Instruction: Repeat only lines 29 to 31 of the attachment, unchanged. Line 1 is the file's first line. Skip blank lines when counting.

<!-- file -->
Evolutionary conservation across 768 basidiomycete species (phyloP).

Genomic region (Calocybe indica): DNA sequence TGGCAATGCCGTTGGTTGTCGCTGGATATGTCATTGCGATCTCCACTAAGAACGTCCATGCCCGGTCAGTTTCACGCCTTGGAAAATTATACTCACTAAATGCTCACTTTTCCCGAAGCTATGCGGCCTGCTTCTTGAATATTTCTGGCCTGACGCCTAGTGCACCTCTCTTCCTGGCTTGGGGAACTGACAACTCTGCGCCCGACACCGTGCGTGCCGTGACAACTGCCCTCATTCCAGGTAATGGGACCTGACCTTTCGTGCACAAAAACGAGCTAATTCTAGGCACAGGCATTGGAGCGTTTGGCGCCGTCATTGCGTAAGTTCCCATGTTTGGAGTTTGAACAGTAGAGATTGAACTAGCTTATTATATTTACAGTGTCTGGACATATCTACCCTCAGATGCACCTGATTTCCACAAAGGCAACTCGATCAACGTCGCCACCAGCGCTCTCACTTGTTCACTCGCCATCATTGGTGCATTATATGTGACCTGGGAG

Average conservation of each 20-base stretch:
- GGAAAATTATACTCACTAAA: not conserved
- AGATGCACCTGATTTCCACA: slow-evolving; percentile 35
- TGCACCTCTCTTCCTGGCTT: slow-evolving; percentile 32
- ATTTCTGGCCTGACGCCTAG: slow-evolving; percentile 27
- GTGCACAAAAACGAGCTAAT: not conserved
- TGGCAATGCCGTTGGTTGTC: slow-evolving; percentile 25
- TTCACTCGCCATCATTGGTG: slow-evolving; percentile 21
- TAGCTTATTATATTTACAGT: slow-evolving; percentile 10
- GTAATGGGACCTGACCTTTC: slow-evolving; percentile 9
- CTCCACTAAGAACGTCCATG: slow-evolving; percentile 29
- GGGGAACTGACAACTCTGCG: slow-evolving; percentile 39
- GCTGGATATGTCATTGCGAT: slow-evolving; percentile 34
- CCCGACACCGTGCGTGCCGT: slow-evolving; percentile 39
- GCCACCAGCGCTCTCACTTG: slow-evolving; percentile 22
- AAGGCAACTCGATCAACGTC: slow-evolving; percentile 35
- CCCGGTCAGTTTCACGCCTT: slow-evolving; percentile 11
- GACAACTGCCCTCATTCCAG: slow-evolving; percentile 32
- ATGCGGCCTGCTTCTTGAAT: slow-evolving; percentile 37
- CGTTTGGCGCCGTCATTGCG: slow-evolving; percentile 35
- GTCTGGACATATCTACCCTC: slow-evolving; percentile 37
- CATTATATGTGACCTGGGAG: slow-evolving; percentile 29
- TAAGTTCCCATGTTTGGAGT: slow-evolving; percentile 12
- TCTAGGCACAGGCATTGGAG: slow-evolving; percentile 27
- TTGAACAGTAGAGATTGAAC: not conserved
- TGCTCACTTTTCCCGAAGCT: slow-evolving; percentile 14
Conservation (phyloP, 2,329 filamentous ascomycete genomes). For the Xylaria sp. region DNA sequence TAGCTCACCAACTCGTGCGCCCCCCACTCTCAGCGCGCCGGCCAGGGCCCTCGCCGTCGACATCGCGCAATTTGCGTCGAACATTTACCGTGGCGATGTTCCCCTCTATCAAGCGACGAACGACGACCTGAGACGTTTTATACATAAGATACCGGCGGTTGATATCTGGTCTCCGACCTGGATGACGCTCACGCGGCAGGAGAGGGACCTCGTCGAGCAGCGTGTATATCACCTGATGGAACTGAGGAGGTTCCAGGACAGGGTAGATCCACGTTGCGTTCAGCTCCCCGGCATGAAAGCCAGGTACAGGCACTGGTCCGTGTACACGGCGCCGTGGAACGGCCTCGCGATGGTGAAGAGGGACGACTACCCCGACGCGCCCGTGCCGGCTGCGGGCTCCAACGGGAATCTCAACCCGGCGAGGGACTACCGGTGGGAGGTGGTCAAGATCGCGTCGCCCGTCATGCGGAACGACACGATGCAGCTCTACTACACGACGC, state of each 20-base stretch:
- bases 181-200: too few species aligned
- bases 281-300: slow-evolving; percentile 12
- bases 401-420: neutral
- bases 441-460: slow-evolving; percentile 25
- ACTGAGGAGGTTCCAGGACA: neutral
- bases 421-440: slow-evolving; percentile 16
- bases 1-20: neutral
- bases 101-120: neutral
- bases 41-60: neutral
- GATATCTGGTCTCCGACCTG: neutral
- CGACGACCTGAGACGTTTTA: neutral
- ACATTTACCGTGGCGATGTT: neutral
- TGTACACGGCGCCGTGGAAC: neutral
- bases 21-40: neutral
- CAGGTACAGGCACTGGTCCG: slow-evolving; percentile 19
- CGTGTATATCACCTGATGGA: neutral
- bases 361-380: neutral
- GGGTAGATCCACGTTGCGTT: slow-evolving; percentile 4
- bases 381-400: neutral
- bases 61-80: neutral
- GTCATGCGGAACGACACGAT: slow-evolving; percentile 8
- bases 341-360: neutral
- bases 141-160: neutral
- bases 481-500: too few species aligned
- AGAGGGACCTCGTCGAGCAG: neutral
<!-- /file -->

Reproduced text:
Conservation (phyloP, 2,329 filamentous ascomycete genomes). For the Xylaria sp. region DNA sequence TAGCTCACCAACTCGTGCGCCCCCCACTCTCAGCGCGCCGGCCAGGGCCCTCGCCGTCGACATCGCGCAATTTGCGTCGAACATTTACCGTGGCGATGTTCCCCTCTATCAAGCGACGAACGACGACCTGAGACGTTTTATACATAAGATACCGGCGGTTGATATCTGGTCTCCGACCTGGATGACGCTCACGCGGCAGGAGAGGGACCTCGTCGAGCAGCGTGTATATCACCTGATGGAACTGAGGAGGTTCCAGGACAGGGTAGATCCACGTTGCGTTCAGCTCCCCGGCATGAAAGCCAGGTACAGGCACTGGTCCGTGTACACGGCGCCGTGGAACGGCCTCGCGATGGTGAAGAGGGACGACTACCCCGACGCGCCCGTGCCGGCTGCGGGCTCCAACGGGAATCTCAACCCGGCGAGGGACTACCGGTGGGAGGTGGTCAAGATCGCGTCGCCCGTCATGCGGAACGACACGATGCAGCTCTACTACACGACGC, state of each 20-base stretch:
- bases 181-200: too few species aligned
- bases 281-300: slow-evolving; percentile 12